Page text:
Test System/Drive Info:
- G4/450 Cube, 384MB RAM, with OS X 10.0.4/OS 9.1 installed. (G4 Firmware update 4.1.8 had been applied.) Internal drive is the original equipment Western Digital 20GB 5400 RPM/2MB Cache
Drive was 35% full (12GB free) and not optimized. (I later ran speed disk to optimize the drive and noted the difference it made below the graphs.)
(WD drive specs here)
- Other World Computing "Elite" (Oxford 911 IDE/Firewire bridge) Case kit
with 60GB IBM 75GXP 7200 RPM/2MB cache IDE drive installed.
(IBM drive specs here)
- TransIntl Portable (Oxford 911 IDE/Firewire bridge) case kit
with IBM Travelstar 48GB 5411 RPM/2MB cache IDE drive installed.
(IBM drive specs here)
Intro: The purpose of this article is to compare Firewire performance in OS 9.1 vs. OS X (10.0.4) with both a portable Firewire drive and AC powered drive. (Both cases use the fast Oxford 911 bridge board and high performance drives of each type.) In tests of times to duplicate files, the original 20GB Cube's internal drive performance is also shown. In addition to Finder duplicate/file copy tests, some pure benchmarks were also used (tested under OS 9.1 since as no OS X versions of the benchmarks were available). I also show results of MacBench's Disk mix tests since they show random read and write performance, not just sequential I/O from file copy/duplicate tests.
Real world test results are shown first since they matter most. Pure benchmarks like ATTO (which I've used since 1997 in articles here) show much higher rates than typically occur in normal use. In any tests that use the internal system's hard drive (file copies to/from it), remember the internal drive can be a factor depending on its speed and state (how full it is/how fragmented it is). The main point was to show how each of the drives performed when run from the exact same system, since copying files from/to the firewire drive is something everyone would be doing in actual use. As you will see from the results, often the differences in real world tests between the drives are much smaller than what you'd expect if you only looked at the pure benchmark results. (This fact is also shown in many past drive articles here. The same is true of any drive - IDE, Firewire or SCSI.)
The drives were bootable on G4/AGP and later Macs (including PB G3 firewire and PB G4). Comments on this, movie/DV performance and a strange Firewire problem I saw near the end of testing is listed at the bottom of this page.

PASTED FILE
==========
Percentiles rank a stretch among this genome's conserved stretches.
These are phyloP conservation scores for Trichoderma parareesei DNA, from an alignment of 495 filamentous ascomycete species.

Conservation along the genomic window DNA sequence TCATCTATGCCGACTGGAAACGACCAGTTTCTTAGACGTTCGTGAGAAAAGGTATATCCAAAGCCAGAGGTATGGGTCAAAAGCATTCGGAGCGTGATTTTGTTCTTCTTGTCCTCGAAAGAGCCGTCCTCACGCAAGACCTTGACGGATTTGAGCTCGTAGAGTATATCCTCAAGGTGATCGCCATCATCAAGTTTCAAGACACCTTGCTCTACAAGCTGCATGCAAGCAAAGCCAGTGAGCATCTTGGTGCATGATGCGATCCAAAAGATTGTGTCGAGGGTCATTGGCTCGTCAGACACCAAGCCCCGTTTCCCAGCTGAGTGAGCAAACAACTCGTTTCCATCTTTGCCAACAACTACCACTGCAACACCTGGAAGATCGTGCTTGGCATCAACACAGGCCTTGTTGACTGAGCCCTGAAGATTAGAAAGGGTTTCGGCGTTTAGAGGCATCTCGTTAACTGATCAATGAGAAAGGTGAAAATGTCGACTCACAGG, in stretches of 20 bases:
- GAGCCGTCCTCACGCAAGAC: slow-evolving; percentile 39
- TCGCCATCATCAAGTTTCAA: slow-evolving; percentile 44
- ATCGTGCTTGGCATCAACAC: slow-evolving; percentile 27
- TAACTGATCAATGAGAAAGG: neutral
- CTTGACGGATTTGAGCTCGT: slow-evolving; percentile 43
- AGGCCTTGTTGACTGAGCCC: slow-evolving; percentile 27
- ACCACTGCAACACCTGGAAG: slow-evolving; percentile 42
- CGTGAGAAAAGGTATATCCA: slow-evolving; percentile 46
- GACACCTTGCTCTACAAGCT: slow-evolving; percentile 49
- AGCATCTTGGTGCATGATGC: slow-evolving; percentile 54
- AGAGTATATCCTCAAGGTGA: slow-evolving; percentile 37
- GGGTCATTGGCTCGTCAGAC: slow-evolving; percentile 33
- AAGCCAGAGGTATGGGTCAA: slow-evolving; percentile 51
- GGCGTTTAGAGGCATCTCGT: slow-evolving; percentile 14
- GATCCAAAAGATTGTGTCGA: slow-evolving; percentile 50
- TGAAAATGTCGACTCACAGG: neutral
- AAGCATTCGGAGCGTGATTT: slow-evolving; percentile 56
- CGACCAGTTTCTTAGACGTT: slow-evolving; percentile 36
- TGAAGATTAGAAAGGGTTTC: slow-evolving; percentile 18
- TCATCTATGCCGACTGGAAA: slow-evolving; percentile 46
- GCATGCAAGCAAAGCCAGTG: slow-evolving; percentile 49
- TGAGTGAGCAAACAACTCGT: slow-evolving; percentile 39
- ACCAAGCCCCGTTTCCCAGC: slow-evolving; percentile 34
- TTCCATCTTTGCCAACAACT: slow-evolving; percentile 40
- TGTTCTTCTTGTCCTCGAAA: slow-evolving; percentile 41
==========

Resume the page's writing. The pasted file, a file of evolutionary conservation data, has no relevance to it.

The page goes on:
G4/450 Cube Tests:
(Other systems will be tested in OS X and OS 9.1 with these drives as time allows, after I return from MWNY.)
Real World Tests:
Write 102.3MB File TO FW Drive:
Time to copy a single 102.3MB file to the Firewire drive.
The effective MB/sec rate in real world tests like this are far lower than the pure benchmark results such as ATTO's Benchmark shown below. (Copying lots of files reduces speeds even more, due to more file I/O overhead.)
Read 102.3MB File FROM FW Drive:
Time to copy a single 102.3MB file from the Firewire drive to the G4 Cube's internal IDE drive.
Duplicate 102.3MB File:
Note: After optimizing the Cube's 20GB HD with SpeedDisk, the time to duplicate this file was 13.15 seconds in OS 9.1 and 16.3 seconds in OS X.
Duplicate Folder (Thousands of files):
Note: After optimizing the Cube's 20GB HD with SpeedDisk, the time to duplicate this file was 60.5 seconds in OS 9.1 and 68.1 seconds in OS X.
Notice although Firewire to internal HD copy performance was faster in OS X, when duplicating a single file it was slower than OS 9.1. (Duplicating thousands of files in a folder was faster in OS X than OS 9.1 however.) OS X's copy dialog by default shows the file-by-file status, which adds some additional work basically for the system to display/update compared to the default progress bar only display in OS 9.1. If that were the reason for the lower single file duplicate performance however, then OS X should have been much slower when duplicating a folder with thousands of files - but it wasn't as shown below. (You can expand OS 9's dialog to show file-by-file copy status, but in OS X if you collapse the details you lose the progress bar also, which I needed for the stopwatch timing.)
Copy Folder with Thousands of Files FROM Firewire Drive:
Real world read peformance test. Copy the folder from the Firewire drive to the internal hard drive. (Unlike single file copy rates, there's more overhead with thousands of files so the net rates are far lower.)
OS X again shows much better performance than OS 9.1. (I still don't understand why single file duplicate times were slower in OS X than OS 9.1.)
Copy Folder with Thousands of Files TO Firewire Drive:
Real world write peformance test. Same test folder, but copied to the FW drive from the internal hard drive.